AND WHEREAS it is considered advisable to validate the establishment and continuation of The Public Inquiry into the Administration of Justice and Aboriginal People, its actions and the actions of the commissioners appointed to it from the date of its first establishment;

THEREFORE HER MAJESTY, by and with the advice and consent of the Legislative Assembly of Manitoba, enacts as follows:

Definition

1           In this Act, "commission" means The Public Inquiry into the Administration of Justice and Aboriginal People established in subsection 2(1).

Commission established

2(1)        A commission known as The Public Inquiry into the Administration of Justice and Aboriginal People is hereby established.

Members appointed

2(2)        The members of the commission are the Honourable Associate Chief Justice A.C. Hamilton of the Court of Queen's Bench of Manitoba and His Honour, Associate Chief Judge C.M. Sinclair of the Provincial Court of Manitoba.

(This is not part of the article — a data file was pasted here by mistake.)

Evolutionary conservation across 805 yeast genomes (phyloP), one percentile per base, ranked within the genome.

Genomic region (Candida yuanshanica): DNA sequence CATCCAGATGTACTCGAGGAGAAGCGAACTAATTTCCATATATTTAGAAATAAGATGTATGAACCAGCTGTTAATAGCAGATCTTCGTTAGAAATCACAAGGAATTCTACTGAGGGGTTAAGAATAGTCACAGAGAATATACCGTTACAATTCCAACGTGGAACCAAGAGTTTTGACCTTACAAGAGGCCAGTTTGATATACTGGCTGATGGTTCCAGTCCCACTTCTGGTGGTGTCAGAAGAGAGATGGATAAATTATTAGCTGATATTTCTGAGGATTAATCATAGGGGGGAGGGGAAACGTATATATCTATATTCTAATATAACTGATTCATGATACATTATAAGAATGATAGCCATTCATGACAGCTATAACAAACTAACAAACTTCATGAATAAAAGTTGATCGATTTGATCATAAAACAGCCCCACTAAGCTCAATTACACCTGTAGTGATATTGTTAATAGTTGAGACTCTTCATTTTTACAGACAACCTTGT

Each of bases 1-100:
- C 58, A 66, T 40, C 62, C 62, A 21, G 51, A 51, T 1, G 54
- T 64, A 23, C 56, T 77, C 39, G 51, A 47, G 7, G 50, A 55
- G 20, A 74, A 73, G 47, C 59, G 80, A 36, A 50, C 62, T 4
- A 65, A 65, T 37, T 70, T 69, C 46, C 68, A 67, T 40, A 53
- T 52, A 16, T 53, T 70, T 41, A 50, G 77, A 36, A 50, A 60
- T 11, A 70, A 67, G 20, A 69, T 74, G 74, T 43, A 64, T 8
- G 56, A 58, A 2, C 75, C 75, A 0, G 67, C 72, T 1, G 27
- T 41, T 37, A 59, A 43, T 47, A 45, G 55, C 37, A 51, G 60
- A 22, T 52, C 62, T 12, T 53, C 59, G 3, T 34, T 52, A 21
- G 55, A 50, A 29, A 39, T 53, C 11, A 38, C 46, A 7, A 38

Scope of inquiry

3(1)        The commissioners shall investigate, report and make recommendations to the Minister of Justice on the relationship between the administration of justice and aboriginal peoples of Manitoba, guided by but not limited to the terms of reference set out in the Schedule.

Report to minister

3(2)        The report of the commission shall be delivered to the Minister of Justice on or before March 31, 1990 or a later date prescribed by the Lieutenant Governor in Council.

Powers

4           Without restricting the powers granted to the commissioners under this Act, the commissioners may

(a) adopt procedures and methods that they consider necessary or advisable for the full and proper conduct of the inquiry, including the exclusion of the public, or any member of the public, from the hearing;

(b) hold public hearings at the places and times that they consider desirable and necessary; and

(c) engage the services of counsel and investigators to aid and assist in the inquiry as the commissioners consider necessary or advisable.

Access to records

5           The commissioners, or persons that they designate, are hereby authorized to have complete access to personnel and all relevant papers, documents, vouchers, records and books of any kind in the possession of departments and agencies of the Government of Manitoba.

Costs